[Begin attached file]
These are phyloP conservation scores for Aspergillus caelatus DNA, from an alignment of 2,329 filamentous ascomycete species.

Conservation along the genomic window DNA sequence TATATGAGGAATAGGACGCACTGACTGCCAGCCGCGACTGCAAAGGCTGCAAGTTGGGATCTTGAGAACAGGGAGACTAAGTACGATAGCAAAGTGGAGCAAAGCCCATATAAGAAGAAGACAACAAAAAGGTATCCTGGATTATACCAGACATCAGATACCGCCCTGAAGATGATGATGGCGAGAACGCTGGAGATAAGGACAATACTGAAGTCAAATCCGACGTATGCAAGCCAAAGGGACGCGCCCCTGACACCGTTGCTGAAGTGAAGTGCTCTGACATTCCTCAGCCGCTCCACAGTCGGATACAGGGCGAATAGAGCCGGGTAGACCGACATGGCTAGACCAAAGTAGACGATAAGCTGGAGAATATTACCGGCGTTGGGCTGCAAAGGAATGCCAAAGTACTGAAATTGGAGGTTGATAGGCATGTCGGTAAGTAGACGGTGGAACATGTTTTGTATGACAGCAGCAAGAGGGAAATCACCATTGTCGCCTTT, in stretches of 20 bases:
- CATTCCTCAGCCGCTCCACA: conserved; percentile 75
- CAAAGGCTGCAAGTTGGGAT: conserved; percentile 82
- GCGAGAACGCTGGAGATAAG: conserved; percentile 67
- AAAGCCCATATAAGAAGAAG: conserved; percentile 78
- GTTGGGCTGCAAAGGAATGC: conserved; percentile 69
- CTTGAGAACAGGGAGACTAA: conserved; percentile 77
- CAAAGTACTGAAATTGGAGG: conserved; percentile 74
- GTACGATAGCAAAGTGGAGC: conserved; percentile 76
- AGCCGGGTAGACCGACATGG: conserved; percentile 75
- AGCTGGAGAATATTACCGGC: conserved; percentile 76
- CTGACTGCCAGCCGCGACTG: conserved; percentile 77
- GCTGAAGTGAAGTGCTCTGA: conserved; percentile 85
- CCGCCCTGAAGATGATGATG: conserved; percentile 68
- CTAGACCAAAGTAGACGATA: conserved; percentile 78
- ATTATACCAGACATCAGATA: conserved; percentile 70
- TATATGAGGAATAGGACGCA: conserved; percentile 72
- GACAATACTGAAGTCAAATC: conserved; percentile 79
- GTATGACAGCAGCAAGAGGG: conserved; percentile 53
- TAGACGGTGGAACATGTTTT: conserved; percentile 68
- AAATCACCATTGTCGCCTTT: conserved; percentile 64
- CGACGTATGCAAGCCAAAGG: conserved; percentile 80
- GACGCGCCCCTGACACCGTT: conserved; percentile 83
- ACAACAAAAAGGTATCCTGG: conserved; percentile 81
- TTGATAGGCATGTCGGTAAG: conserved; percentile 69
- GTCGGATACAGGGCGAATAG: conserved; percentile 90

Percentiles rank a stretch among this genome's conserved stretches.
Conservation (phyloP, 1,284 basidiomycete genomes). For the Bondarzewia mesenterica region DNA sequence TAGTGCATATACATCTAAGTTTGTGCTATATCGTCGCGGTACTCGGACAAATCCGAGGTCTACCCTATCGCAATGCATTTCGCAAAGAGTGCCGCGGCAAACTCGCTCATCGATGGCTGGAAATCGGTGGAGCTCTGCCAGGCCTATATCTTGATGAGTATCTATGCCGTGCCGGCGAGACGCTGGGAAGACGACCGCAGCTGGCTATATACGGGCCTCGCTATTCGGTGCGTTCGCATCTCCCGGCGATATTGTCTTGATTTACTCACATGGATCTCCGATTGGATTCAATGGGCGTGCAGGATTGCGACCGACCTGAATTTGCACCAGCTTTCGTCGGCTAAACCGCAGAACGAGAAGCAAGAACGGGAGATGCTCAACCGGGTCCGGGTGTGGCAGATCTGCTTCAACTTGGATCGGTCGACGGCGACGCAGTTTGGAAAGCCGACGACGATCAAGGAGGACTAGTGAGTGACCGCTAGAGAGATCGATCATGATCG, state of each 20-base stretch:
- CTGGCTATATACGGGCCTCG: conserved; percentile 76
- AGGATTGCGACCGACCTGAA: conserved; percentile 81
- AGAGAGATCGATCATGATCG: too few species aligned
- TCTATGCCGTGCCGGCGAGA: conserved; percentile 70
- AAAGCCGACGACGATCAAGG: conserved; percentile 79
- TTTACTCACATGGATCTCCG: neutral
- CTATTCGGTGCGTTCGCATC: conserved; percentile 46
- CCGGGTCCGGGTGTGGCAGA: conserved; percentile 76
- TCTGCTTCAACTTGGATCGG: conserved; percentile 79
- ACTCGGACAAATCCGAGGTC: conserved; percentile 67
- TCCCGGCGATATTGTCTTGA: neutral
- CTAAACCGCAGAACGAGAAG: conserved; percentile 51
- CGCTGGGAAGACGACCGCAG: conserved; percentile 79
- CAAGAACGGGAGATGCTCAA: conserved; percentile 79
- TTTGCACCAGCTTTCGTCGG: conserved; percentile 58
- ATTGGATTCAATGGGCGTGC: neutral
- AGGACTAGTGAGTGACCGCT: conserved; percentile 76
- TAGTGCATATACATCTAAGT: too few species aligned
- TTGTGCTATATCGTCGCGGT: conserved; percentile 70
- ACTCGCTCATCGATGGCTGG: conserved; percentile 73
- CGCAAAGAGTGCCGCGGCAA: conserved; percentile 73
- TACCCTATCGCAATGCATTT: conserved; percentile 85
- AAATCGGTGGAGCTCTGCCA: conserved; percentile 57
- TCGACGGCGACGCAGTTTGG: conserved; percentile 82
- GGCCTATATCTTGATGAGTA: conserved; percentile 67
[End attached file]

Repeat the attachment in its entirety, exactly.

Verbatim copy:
These are phyloP conservation scores for Aspergillus caelatus DNA, from an alignment of 2,329 filamentous ascomycete species.

Conservation along the genomic window DNA sequence TATATGAGGAATAGGACGCACTGACTGCCAGCCGCGACTGCAAAGGCTGCAAGTTGGGATCTTGAGAACAGGGAGACTAAGTACGATAGCAAAGTGGAGCAAAGCCCATATAAGAAGAAGACAACAAAAAGGTATCCTGGATTATACCAGACATCAGATACCGCCCTGAAGATGATGATGGCGAGAACGCTGGAGATAAGGACAATACTGAAGTCAAATCCGACGTATGCAAGCCAAAGGGACGCGCCCCTGACACCGTTGCTGAAGTGAAGTGCTCTGACATTCCTCAGCCGCTCCACAGTCGGATACAGGGCGAATAGAGCCGGGTAGACCGACATGGCTAGACCAAAGTAGACGATAAGCTGGAGAATATTACCGGCGTTGGGCTGCAAAGGAATGCCAAAGTACTGAAATTGGAGGTTGATAGGCATGTCGGTAAGTAGACGGTGGAACATGTTTTGTATGACAGCAGCAAGAGGGAAATCACCATTGTCGCCTTT, in stretches of 20 bases:
- CATTCCTCAGCCGCTCCACA: conserved; percentile 75
- CAAAGGCTGCAAGTTGGGAT: conserved; percentile 82
- GCGAGAACGCTGGAGATAAG: conserved; percentile 67
- AAAGCCCATATAAGAAGAAG: conserved; percentile 78
- GTTGGGCTGCAAAGGAATGC: conserved; percentile 69
- CTTGAGAACAGGGAGACTAA: conserved; percentile 77
- CAAAGTACTGAAATTGGAGG: conserved; percentile 74
- GTACGATAGCAAAGTGGAGC: conserved; percentile 76
- AGCCGGGTAGACCGACATGG: conserved; percentile 75
- AGCTGGAGAATATTACCGGC: conserved; percentile 76
- CTGACTGCCAGCCGCGACTG: conserved; percentile 77
- GCTGAAGTGAAGTGCTCTGA: conserved; percentile 85
- CCGCCCTGAAGATGATGATG: conserved; percentile 68
- CTAGACCAAAGTAGACGATA: conserved; percentile 78
- ATTATACCAGACATCAGATA: conserved; percentile 70
- TATATGAGGAATAGGACGCA: conserved; percentile 72
- GACAATACTGAAGTCAAATC: conserved; percentile 79
- GTATGACAGCAGCAAGAGGG: conserved; percentile 53
- TAGACGGTGGAACATGTTTT: conserved; percentile 68
- AAATCACCATTGTCGCCTTT: conserved; percentile 64
- CGACGTATGCAAGCCAAAGG: conserved; percentile 80
- GACGCGCCCCTGACACCGTT: conserved; percentile 83
- ACAACAAAAAGGTATCCTGG: conserved; percentile 81
- TTGATAGGCATGTCGGTAAG: conserved; percentile 69
- GTCGGATACAGGGCGAATAG: conserved; percentile 90

Percentiles rank a stretch among this genome's conserved stretches.
Conservation (phyloP, 1,284 basidiomycete genomes). For the Bondarzewia mesenterica region DNA sequence TAGTGCATATACATCTAAGTTTGTGCTATATCGTCGCGGTACTCGGACAAATCCGAGGTCTACCCTATCGCAATGCATTTCGCAAAGAGTGCCGCGGCAAACTCGCTCATCGATGGCTGGAAATCGGTGGAGCTCTGCCAGGCCTATATCTTGATGAGTATCTATGCCGTGCCGGCGAGACGCTGGGAAGACGACCGCAGCTGGCTATATACGGGCCTCGCTATTCGGTGCGTTCGCATCTCCCGGCGATATTGTCTTGATTTACTCACATGGATCTCCGATTGGATTCAATGGGCGTGCAGGATTGCGACCGACCTGAATTTGCACCAGCTTTCGTCGGCTAAACCGCAGAACGAGAAGCAAGAACGGGAGATGCTCAACCGGGTCCGGGTGTGGCAGATCTGCTTCAACTTGGATCGGTCGACGGCGACGCAGTTTGGAAAGCCGACGACGATCAAGGAGGACTAGTGAGTGACCGCTAGAGAGATCGATCATGATCG, state of each 20-base stretch:
- CTGGCTATATACGGGCCTCG: conserved; percentile 76
- AGGATTGCGACCGACCTGAA: conserved; percentile 81
- AGAGAGATCGATCATGATCG: too few species aligned
- TCTATGCCGTGCCGGCGAGA: conserved; percentile 70
- AAAGCCGACGACGATCAAGG: conserved; percentile 79
- TTTACTCACATGGATCTCCG: neutral
- CTATTCGGTGCGTTCGCATC: conserved; percentile 46
- CCGGGTCCGGGTGTGGCAGA: conserved; percentile 76
- TCTGCTTCAACTTGGATCGG: conserved; percentile 79
- ACTCGGACAAATCCGAGGTC: conserved; percentile 67
- TCCCGGCGATATTGTCTTGA: neutral
- CTAAACCGCAGAACGAGAAG: conserved; percentile 51
- CGCTGGGAAGACGACCGCAG: conserved; percentile 79
- CAAGAACGGGAGATGCTCAA: conserved; percentile 79
- TTTGCACCAGCTTTCGTCGG: conserved; percentile 58
- ATTGGATTCAATGGGCGTGC: neutral
- AGGACTAGTGAGTGACCGCT: conserved; percentile 76
- TAGTGCATATACATCTAAGT: too few species aligned
- TTGTGCTATATCGTCGCGGT: conserved; percentile 70
- ACTCGCTCATCGATGGCTGG: conserved; percentile 73
- CGCAAAGAGTGCCGCGGCAA: conserved; percentile 73
- TACCCTATCGCAATGCATTT: conserved; percentile 85
- AAATCGGTGGAGCTCTGCCA: conserved; percentile 57
- TCGACGGCGACGCAGTTTGG: conserved; percentile 82
- GGCCTATATCTTGATGAGTA: conserved; percentile 67